Studies [8] suggest that individuals with diabetes are at a higher risk of developing periodontal disease. Conversely, untreated periodontal disease may adversely affect glycemic control in diabetic patients. The inflammatory response associated with periodontitis can exacerbate insulin resistance and contribute to poor diabetes management.

Patients with diabetes must understand that they face an elevated risk of developing periodontal disease. Furthermore, they should be informed that if they do develop periodontal disease, managing their blood sugar levels may become more challenging, and they are at increased risk for complications such as cardiovascular and kidney diseases. 

Therefore, individuals with diabetes should undergo a comprehensive oral examination, including a thorough assessment of periodontal health. Additionally, patients with diabetes should be screened for other potential oral complications, such as dry mouth, burning mouth syndrome, and candida infections.

Diabetes periodontal diseases link
Diabetes may increase the risk and severity of periodontal disease, and periodontal disease can adversely affect glycemic control in individuals with diabetes. 

Periodontitis and Respiratory Illnesses

Periodontal disease has been linked to respiratory conditions such as pneumonia, chronic obstructive pulmonary disease (COPD), and even COVID-19. Oral pathogens can be aspirated into the lungs, potentially exacerbating existing respiratory conditions or increasing susceptibility to respiratory infections. Periodontitis and respiratory infections share common inflammatory pathways and risk factors, such as smoking, heightening susceptibility to infections by compromising the immune system and vascular function. 

Research [9] highlights the strong correlation between smoking and both acute and chronic respiratory infections like pneumonia. Moreover, smoking significantly influences the onset and progression of periodontitis by altering the composition of oral bacteria and promoting the colonisation of periodontal pathogens. When combined with poor oral hygiene, smoking exacerbates the risk of pulmonary diseases.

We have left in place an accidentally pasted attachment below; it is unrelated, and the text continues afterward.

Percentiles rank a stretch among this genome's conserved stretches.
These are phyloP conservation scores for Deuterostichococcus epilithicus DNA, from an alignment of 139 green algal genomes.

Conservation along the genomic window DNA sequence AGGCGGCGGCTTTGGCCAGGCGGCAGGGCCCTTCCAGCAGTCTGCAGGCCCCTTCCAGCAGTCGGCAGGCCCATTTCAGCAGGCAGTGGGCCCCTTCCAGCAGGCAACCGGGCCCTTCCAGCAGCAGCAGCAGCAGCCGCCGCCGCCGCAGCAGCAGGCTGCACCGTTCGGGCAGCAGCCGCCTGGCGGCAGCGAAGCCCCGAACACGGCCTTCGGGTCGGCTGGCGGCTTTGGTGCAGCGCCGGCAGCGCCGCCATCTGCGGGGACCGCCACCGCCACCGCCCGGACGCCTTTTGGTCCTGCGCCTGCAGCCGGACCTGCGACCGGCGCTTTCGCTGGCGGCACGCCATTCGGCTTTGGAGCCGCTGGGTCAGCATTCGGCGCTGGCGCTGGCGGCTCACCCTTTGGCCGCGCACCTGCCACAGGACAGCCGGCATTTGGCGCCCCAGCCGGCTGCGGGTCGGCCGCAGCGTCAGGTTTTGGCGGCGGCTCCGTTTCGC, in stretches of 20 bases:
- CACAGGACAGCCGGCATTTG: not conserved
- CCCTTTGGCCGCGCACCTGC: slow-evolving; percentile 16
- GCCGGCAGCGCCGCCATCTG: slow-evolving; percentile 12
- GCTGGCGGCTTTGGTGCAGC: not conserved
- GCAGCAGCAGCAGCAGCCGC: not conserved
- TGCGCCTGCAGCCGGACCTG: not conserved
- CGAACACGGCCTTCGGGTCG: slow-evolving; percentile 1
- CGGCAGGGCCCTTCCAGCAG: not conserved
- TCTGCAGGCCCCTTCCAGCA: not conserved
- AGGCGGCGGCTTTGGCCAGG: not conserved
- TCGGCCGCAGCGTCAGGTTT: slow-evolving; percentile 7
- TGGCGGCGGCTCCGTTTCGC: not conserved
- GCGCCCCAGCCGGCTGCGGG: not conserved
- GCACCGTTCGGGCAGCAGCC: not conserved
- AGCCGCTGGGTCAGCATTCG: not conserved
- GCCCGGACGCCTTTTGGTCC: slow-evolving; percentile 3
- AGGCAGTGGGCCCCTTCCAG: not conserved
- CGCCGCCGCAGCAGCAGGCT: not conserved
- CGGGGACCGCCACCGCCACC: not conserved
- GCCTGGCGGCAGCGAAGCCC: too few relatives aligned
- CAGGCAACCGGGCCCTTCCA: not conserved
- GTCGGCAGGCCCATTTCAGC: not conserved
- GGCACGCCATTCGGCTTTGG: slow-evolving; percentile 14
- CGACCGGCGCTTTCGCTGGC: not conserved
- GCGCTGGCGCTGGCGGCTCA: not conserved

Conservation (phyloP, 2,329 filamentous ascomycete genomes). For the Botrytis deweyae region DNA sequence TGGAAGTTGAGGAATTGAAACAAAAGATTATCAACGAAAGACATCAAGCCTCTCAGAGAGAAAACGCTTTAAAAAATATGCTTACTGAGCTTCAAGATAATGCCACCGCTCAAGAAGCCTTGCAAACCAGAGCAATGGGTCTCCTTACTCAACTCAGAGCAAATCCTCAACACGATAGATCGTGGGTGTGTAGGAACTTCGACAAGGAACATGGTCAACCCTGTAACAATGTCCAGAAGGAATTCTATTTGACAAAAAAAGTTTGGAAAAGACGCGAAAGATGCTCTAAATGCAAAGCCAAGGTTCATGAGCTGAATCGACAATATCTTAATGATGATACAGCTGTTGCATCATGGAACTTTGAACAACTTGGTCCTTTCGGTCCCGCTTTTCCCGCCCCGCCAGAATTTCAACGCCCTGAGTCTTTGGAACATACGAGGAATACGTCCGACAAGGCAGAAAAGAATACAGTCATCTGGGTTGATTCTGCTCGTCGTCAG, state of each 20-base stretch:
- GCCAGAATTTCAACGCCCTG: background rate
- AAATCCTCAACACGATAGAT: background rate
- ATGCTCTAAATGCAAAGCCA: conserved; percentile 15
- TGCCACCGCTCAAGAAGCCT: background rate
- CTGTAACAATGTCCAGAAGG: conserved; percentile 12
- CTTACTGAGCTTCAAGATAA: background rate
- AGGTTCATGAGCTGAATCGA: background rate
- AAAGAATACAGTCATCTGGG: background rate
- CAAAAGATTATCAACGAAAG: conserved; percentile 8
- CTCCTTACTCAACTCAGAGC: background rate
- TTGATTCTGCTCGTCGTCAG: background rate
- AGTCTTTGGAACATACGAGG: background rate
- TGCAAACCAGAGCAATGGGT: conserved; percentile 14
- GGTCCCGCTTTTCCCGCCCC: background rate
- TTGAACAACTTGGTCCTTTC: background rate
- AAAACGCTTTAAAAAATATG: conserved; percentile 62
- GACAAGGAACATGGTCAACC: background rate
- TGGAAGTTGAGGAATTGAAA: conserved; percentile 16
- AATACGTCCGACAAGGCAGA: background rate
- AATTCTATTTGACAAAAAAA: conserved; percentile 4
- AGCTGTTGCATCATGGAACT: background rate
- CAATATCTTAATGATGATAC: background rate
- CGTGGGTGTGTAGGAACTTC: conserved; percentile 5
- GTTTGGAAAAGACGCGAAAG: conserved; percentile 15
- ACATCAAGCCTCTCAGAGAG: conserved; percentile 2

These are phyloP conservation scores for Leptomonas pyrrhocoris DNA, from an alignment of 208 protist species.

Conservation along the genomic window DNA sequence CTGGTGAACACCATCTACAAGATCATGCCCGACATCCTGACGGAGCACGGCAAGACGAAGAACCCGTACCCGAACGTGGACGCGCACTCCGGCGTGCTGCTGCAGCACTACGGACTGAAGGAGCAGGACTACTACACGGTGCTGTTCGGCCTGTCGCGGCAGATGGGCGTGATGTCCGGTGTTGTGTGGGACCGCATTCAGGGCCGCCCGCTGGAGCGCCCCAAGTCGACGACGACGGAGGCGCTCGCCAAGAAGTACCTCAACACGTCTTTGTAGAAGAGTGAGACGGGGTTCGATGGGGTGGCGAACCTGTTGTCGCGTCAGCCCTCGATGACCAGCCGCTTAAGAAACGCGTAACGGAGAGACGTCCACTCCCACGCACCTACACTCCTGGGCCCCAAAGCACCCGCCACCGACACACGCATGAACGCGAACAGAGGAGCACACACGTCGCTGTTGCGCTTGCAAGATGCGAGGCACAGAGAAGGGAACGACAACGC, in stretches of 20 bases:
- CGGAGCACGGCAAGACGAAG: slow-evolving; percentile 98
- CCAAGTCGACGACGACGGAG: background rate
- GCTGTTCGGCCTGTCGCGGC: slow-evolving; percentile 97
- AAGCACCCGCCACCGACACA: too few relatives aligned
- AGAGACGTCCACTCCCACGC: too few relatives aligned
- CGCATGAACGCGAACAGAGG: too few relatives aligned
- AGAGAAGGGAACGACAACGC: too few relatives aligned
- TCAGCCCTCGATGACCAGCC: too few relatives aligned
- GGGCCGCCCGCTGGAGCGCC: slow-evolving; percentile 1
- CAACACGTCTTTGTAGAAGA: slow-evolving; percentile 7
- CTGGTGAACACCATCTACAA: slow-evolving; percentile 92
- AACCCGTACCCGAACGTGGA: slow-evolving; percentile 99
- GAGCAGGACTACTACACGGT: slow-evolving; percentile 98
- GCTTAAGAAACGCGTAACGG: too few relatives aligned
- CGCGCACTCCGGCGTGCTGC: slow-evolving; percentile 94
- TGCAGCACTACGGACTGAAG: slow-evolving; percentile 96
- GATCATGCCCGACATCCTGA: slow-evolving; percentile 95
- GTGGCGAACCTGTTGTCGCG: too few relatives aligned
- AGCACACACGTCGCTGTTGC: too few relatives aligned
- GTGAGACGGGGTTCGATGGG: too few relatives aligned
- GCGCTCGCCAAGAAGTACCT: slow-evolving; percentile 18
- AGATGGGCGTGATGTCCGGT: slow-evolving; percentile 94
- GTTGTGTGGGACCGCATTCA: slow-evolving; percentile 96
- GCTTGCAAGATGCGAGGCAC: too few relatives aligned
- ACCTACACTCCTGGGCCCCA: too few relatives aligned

gum disease lung disease
Periodontal disease has been linked to various respiratory illnesses, such as pneumonia and COPD.

Thus, it is crucial to implement interventions aimed at reducing oral biofilm accumulation, such as using chlorhexidine rinses to control dental biofilms and minimising aerosol production during dental procedures to lower the risk of aspiration. However, further investigation and research are still in progress to better understand the relationship between the severity of periodontal diseases and the susceptibility to respiratory infections.

Periodontal Disease and Adverse Pregnancy Outcomes
 

Pregnant women with untreated periodontal disease may face an increased risk of adverse pregnancy outcomes. Periodontal disease affects approximately 40% of pregnant mothers [10]. As a result of the hormonal changes during pregnancy, such as elevated oestrogen and progesterone levels, 50 to 70% [11] of women are more susceptible to gingivitis, which makes them more vulnerable to contracting periodontal disease as compared to non-pregnant women. 

Research [12] suggests that periodontal disease during pregnancy is associated with preterm birth and/or low birth weight. The periodontopathogenic bacteria present in gingival plaque can directly affect the foetus through bacteremia. Mothers with periodontal disease have a significantly higher risk of delivering preterm or low birth weight babies compared to those with healthy gums, with the possibility of a seven times [13] increased risk. Therefore, early detection of periodontal disease in pregnant women is crucial to reduce the incidence of preterm birth and low birth weight.